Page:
The brand new, highly ambitious European Plastic Pact – the first regional Pact to join the Ellen MacArthur Foundation’s global Plastic Pact network, cannot count the European Plastics Converters association amongst its supporters.
In a statement, the EuPC announced it would not be signing the Pact ‘for many reasons’.
Launched today in Brussels, the Pact was initiated by the French Ministry of the Ecological and Solidary Transition, the Dutch Ministry of Infrastructure and Water Management, and the Danish Ministry of Environment and Food, in consultation with more than 80 organisations from across Europe and with the support of WRAP.
As an EuPC spokesperson told Sustainable Plastics, the Pact, as an initiative, is a ‘duplication of work’. EuPC has many members who have already joined the Circular Plastics Alliance launched by the European Commission in December 2018. That initiative, undertaken within the scope of the 2018 European Strategy for plastics, was aimed at helping plastics value chains boost the EU market for recycled plastics to 10 million tonnes by 2025.
The focus of the European Plastics Pact is far too heavily on the issue of single-use plastics packaging, according to EUPC. The Dutch authorities, especially, are keen to advance efforts to tackle that issue at a faster pace and with more ambitious goals than existing European initiatives, perhaps even at the expense of other problems – such as landfilling.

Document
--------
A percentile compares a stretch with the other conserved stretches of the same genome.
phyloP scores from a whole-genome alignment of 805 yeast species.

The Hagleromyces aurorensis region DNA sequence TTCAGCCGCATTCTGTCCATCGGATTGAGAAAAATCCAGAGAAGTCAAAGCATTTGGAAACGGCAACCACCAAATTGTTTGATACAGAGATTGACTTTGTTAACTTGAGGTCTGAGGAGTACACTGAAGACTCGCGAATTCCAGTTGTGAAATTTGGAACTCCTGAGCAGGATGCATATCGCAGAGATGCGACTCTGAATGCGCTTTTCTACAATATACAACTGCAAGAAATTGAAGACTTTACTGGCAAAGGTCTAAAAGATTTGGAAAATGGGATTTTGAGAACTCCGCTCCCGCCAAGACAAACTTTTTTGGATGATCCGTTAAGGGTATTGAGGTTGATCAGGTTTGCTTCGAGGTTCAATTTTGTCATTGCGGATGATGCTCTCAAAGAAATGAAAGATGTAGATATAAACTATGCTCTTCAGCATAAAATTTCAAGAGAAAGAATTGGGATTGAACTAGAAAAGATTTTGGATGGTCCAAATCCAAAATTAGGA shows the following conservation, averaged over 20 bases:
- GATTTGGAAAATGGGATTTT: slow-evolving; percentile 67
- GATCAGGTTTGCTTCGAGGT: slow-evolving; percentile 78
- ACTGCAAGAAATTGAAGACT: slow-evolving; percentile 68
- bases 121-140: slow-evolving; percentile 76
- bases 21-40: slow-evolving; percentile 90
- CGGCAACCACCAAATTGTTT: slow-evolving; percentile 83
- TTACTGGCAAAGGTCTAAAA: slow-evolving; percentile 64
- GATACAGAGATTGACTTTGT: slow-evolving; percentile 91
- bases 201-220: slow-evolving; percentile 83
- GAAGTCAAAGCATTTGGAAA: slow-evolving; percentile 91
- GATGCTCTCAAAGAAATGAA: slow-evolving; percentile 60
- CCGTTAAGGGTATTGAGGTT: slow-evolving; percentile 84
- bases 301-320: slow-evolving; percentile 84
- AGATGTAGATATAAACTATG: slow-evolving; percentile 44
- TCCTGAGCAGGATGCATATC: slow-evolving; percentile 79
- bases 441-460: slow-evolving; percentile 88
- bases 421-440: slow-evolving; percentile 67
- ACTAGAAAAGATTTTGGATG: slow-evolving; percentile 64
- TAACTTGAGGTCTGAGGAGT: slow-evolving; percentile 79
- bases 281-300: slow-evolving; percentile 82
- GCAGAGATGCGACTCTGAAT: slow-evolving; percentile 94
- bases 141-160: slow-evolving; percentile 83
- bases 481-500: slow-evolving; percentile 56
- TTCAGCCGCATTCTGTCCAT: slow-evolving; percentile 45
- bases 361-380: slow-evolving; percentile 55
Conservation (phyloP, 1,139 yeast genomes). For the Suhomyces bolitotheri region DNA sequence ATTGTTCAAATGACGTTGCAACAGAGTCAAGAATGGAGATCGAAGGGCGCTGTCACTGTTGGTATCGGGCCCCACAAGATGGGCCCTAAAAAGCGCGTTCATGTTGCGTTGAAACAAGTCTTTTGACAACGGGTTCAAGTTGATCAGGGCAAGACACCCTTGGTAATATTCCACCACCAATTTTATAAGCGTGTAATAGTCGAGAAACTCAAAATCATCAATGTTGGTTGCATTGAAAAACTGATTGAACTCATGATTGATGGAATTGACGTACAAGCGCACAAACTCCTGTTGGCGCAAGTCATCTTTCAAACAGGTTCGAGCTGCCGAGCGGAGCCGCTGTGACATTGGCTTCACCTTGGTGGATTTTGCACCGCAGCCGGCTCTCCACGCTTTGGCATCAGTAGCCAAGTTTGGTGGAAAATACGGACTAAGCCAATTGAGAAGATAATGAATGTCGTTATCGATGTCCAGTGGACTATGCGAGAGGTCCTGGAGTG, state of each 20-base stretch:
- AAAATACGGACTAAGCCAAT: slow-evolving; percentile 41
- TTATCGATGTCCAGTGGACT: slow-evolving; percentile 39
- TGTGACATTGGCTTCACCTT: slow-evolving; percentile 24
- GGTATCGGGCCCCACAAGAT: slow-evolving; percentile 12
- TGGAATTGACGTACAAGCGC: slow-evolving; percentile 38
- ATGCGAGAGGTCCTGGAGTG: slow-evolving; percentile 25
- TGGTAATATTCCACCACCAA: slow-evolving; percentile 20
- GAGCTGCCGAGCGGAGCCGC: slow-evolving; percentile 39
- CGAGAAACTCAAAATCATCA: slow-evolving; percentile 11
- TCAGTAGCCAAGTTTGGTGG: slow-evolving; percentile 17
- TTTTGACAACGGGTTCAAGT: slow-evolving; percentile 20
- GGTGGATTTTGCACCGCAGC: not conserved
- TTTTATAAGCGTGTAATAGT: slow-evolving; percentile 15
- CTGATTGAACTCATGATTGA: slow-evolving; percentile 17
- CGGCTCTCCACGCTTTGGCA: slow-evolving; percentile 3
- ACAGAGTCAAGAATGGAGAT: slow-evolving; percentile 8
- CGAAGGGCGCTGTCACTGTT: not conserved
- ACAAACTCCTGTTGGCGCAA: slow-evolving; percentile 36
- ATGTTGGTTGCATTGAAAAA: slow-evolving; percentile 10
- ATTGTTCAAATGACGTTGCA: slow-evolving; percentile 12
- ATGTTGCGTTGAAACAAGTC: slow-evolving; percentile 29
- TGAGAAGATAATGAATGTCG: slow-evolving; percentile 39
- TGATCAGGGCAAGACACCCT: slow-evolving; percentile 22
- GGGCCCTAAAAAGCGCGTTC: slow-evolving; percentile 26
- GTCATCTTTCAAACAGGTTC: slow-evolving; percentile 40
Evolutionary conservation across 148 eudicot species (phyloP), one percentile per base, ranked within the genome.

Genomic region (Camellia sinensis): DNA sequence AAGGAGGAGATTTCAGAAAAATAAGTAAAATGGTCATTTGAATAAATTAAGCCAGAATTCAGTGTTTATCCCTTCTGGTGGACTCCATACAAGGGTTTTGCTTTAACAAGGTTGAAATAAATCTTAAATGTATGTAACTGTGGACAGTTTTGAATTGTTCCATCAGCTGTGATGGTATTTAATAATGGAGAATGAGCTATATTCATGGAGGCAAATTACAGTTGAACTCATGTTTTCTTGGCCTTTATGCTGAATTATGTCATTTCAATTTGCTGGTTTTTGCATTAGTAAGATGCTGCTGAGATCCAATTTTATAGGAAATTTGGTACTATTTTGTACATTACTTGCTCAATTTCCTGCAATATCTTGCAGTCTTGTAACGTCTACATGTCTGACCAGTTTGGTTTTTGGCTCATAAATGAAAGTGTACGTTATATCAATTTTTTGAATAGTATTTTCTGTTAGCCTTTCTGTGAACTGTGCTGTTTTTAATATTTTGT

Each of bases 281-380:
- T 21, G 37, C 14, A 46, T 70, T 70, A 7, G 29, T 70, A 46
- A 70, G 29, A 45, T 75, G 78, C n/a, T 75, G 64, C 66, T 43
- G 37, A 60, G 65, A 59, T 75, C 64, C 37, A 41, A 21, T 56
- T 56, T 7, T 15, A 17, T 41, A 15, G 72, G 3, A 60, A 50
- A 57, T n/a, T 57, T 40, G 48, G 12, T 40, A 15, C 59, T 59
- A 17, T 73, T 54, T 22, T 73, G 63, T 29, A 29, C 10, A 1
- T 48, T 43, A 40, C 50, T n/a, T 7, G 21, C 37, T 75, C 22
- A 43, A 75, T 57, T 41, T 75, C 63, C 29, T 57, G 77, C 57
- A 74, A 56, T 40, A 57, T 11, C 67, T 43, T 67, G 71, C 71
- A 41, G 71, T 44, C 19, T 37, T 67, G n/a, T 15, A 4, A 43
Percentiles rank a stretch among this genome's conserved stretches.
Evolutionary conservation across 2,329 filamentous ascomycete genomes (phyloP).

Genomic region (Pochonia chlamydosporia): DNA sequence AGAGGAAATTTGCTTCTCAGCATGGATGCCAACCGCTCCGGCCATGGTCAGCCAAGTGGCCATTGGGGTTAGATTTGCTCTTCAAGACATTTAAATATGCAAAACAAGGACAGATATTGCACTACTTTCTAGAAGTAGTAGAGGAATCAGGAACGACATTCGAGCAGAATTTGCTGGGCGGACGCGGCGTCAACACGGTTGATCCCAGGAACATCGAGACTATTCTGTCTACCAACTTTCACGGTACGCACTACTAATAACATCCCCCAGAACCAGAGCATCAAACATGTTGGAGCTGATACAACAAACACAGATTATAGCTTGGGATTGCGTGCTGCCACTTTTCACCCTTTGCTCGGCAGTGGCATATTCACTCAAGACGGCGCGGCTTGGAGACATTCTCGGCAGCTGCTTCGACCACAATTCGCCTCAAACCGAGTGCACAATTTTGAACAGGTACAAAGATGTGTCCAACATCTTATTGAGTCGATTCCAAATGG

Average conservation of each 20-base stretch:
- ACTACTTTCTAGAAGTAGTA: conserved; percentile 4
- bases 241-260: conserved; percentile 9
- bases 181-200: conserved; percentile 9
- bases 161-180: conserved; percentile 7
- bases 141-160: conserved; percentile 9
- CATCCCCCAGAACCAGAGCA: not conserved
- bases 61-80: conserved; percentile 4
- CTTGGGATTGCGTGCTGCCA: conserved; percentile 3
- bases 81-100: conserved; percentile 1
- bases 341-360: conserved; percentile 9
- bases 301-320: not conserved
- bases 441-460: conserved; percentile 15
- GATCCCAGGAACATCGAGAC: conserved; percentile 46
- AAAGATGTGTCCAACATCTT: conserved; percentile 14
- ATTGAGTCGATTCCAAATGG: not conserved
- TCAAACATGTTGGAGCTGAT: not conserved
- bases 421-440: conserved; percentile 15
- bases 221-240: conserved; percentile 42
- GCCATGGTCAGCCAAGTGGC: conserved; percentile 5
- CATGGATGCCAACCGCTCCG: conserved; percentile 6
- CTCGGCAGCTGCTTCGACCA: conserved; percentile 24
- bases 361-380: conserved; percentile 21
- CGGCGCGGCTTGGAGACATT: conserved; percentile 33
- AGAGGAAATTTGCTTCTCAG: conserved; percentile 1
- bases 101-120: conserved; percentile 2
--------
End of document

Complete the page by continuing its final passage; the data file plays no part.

While this new Pact provides a list of objectives concerning reduction targets, minimum recycled content and increased recycling targets, it fails to include any commitment to solve the ever-present landfill problem, the association said.
In Europe, there is a ban in place, but it is not being correctly implemented or enforced by the member states. It would have been ‘good’ had the Pact included a reference to this issue, the spokesperson stressed.
Hence, calling the signatories of the Pact “pioneers” of the industry and the ‘most committed governments’ amounts more or less to a cheap shot.
In the statement issued by the association, Alexandre Dangis, EuPC managing director, said that ‘pioneering countries are countries that have abandoned landfilling plastics waste that can be recycled and this is not the case for certain signatories of this new Pact. A direct link with Industry Ministries to assess the impacts on the competitiveness of the plastics industry in Europe threatening many jobs is missing but maybe the Circular Plastics Alliance will help to create this assessment.’
EuPC completely understands that plastic waste and marine litter must be addressed, but 'quick fixes cannot give long-term solutions. Reducing plastic single-use items or increasing recycling targets cannot resolve the issues such as mismanagement of waste or bad behaviours,’ Dangis argued.
In view of these considerations, EuPC decided it would not sign the European Plastic Pact. The association attended the official launch of the Pact and will keep on monitoring its evolution over the years to come to ensure that ‘there is no duplication of efforts’, pointedly expressing the wish for ‘real industrial pioneers to lead the way in a constructive manner for Europe’.